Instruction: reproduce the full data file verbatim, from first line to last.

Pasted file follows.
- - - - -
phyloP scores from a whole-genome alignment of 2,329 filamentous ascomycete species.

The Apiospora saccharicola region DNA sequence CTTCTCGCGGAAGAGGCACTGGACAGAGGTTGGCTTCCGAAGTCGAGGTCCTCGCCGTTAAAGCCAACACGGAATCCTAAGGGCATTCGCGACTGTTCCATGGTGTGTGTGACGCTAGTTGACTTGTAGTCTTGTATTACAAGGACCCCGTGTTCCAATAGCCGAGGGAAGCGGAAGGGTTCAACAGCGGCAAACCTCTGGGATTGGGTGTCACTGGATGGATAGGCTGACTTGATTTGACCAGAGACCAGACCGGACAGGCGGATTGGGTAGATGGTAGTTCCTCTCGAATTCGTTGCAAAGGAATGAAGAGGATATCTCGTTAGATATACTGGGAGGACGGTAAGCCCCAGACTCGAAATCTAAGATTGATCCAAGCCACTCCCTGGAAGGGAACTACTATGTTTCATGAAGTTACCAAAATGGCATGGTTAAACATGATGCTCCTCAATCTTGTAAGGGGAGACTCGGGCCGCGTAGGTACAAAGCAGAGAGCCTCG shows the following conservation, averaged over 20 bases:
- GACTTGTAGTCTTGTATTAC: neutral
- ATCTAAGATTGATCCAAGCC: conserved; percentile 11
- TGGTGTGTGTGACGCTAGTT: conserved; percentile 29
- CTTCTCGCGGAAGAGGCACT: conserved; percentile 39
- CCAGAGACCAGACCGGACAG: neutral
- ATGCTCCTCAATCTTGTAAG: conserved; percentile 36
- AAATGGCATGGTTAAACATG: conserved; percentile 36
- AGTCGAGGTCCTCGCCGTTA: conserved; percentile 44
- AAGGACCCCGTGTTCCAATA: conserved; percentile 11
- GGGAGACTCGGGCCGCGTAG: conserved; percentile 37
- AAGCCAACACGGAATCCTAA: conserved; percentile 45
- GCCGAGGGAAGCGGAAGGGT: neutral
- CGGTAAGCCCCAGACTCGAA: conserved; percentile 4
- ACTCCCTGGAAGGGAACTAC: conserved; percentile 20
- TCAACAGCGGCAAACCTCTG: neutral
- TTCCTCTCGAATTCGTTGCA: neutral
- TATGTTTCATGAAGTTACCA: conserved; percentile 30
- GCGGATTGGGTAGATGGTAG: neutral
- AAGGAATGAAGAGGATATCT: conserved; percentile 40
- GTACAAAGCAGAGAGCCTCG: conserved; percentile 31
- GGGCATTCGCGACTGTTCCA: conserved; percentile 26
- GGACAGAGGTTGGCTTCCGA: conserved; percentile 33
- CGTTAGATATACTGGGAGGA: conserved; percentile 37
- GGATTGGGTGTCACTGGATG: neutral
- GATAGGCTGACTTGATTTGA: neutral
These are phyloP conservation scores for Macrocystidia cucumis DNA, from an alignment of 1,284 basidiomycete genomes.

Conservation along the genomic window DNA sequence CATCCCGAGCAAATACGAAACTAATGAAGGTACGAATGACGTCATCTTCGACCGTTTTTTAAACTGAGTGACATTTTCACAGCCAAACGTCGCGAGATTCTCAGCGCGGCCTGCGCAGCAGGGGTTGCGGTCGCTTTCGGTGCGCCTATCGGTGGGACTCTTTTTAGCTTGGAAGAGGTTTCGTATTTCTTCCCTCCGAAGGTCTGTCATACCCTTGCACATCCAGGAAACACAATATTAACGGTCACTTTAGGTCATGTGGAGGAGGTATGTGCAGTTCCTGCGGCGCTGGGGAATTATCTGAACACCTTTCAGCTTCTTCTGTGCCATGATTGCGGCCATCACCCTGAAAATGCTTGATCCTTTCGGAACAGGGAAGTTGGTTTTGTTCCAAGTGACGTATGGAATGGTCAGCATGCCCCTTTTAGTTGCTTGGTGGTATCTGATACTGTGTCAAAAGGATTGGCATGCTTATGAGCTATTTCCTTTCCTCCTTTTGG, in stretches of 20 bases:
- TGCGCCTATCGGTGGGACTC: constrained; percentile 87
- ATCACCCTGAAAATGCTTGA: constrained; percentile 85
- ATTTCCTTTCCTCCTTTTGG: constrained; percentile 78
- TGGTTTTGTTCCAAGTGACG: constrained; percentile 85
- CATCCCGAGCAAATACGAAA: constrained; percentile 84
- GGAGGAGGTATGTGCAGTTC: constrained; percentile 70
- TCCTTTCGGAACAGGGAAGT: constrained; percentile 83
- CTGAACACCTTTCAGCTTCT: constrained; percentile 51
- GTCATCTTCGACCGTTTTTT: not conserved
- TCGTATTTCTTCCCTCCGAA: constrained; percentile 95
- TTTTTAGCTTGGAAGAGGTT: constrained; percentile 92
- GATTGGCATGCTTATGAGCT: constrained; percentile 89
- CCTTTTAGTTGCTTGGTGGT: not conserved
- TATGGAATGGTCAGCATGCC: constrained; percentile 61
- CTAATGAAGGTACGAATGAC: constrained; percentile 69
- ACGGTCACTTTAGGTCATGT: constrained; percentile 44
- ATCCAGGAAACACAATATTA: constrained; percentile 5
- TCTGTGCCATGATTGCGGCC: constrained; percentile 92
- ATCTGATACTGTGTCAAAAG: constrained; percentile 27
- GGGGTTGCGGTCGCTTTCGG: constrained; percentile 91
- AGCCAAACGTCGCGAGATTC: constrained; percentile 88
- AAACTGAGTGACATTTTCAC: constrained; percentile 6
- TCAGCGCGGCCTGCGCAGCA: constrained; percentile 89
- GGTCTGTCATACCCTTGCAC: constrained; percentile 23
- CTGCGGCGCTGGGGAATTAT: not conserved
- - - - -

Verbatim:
phyloP scores from a whole-genome alignment of 2,329 filamentous ascomycete species.

The Apiospora saccharicola region DNA sequence CTTCTCGCGGAAGAGGCACTGGACAGAGGTTGGCTTCCGAAGTCGAGGTCCTCGCCGTTAAAGCCAACACGGAATCCTAAGGGCATTCGCGACTGTTCCATGGTGTGTGTGACGCTAGTTGACTTGTAGTCTTGTATTACAAGGACCCCGTGTTCCAATAGCCGAGGGAAGCGGAAGGGTTCAACAGCGGCAAACCTCTGGGATTGGGTGTCACTGGATGGATAGGCTGACTTGATTTGACCAGAGACCAGACCGGACAGGCGGATTGGGTAGATGGTAGTTCCTCTCGAATTCGTTGCAAAGGAATGAAGAGGATATCTCGTTAGATATACTGGGAGGACGGTAAGCCCCAGACTCGAAATCTAAGATTGATCCAAGCCACTCCCTGGAAGGGAACTACTATGTTTCATGAAGTTACCAAAATGGCATGGTTAAACATGATGCTCCTCAATCTTGTAAGGGGAGACTCGGGCCGCGTAGGTACAAAGCAGAGAGCCTCG shows the following conservation, averaged over 20 bases:
- GACTTGTAGTCTTGTATTAC: neutral
- ATCTAAGATTGATCCAAGCC: conserved; percentile 11
- TGGTGTGTGTGACGCTAGTT: conserved; percentile 29
- CTTCTCGCGGAAGAGGCACT: conserved; percentile 39
- CCAGAGACCAGACCGGACAG: neutral
- ATGCTCCTCAATCTTGTAAG: conserved; percentile 36
- AAATGGCATGGTTAAACATG: conserved; percentile 36
- AGTCGAGGTCCTCGCCGTTA: conserved; percentile 44
- AAGGACCCCGTGTTCCAATA: conserved; percentile 11
- GGGAGACTCGGGCCGCGTAG: conserved; percentile 37
- AAGCCAACACGGAATCCTAA: conserved; percentile 45
- GCCGAGGGAAGCGGAAGGGT: neutral
- CGGTAAGCCCCAGACTCGAA: conserved; percentile 4
- ACTCCCTGGAAGGGAACTAC: conserved; percentile 20
- TCAACAGCGGCAAACCTCTG: neutral
- TTCCTCTCGAATTCGTTGCA: neutral
- TATGTTTCATGAAGTTACCA: conserved; percentile 30
- GCGGATTGGGTAGATGGTAG: neutral
- AAGGAATGAAGAGGATATCT: conserved; percentile 40
- GTACAAAGCAGAGAGCCTCG: conserved; percentile 31
- GGGCATTCGCGACTGTTCCA: conserved; percentile 26
- GGACAGAGGTTGGCTTCCGA: conserved; percentile 33
- CGTTAGATATACTGGGAGGA: conserved; percentile 37
- GGATTGGGTGTCACTGGATG: neutral
- GATAGGCTGACTTGATTTGA: neutral
These are phyloP conservation scores for Macrocystidia cucumis DNA, from an alignment of 1,284 basidiomycete genomes.

Conservation along the genomic window DNA sequence CATCCCGAGCAAATACGAAACTAATGAAGGTACGAATGACGTCATCTTCGACCGTTTTTTAAACTGAGTGACATTTTCACAGCCAAACGTCGCGAGATTCTCAGCGCGGCCTGCGCAGCAGGGGTTGCGGTCGCTTTCGGTGCGCCTATCGGTGGGACTCTTTTTAGCTTGGAAGAGGTTTCGTATTTCTTCCCTCCGAAGGTCTGTCATACCCTTGCACATCCAGGAAACACAATATTAACGGTCACTTTAGGTCATGTGGAGGAGGTATGTGCAGTTCCTGCGGCGCTGGGGAATTATCTGAACACCTTTCAGCTTCTTCTGTGCCATGATTGCGGCCATCACCCTGAAAATGCTTGATCCTTTCGGAACAGGGAAGTTGGTTTTGTTCCAAGTGACGTATGGAATGGTCAGCATGCCCCTTTTAGTTGCTTGGTGGTATCTGATACTGTGTCAAAAGGATTGGCATGCTTATGAGCTATTTCCTTTCCTCCTTTTGG, in stretches of 20 bases:
- TGCGCCTATCGGTGGGACTC: constrained; percentile 87
- ATCACCCTGAAAATGCTTGA: constrained; percentile 85
- ATTTCCTTTCCTCCTTTTGG: constrained; percentile 78
- TGGTTTTGTTCCAAGTGACG: constrained; percentile 85
- CATCCCGAGCAAATACGAAA: constrained; percentile 84
- GGAGGAGGTATGTGCAGTTC: constrained; percentile 70
- TCCTTTCGGAACAGGGAAGT: constrained; percentile 83
- CTGAACACCTTTCAGCTTCT: constrained; percentile 51
- GTCATCTTCGACCGTTTTTT: not conserved
- TCGTATTTCTTCCCTCCGAA: constrained; percentile 95
- TTTTTAGCTTGGAAGAGGTT: constrained; percentile 92
- GATTGGCATGCTTATGAGCT: constrained; percentile 89
- CCTTTTAGTTGCTTGGTGGT: not conserved
- TATGGAATGGTCAGCATGCC: constrained; percentile 61
- CTAATGAAGGTACGAATGAC: constrained; percentile 69
- ACGGTCACTTTAGGTCATGT: constrained; percentile 44
- ATCCAGGAAACACAATATTA: constrained; percentile 5
- TCTGTGCCATGATTGCGGCC: constrained; percentile 92
- ATCTGATACTGTGTCAAAAG: constrained; percentile 27
- GGGGTTGCGGTCGCTTTCGG: constrained; percentile 91
- AGCCAAACGTCGCGAGATTC: constrained; percentile 88
- AAACTGAGTGACATTTTCAC: constrained; percentile 6
- TCAGCGCGGCCTGCGCAGCA: constrained; percentile 89
- GGTCTGTCATACCCTTGCAC: constrained; percentile 23
- CTGCGGCGCTGGGGAATTAT: not conserved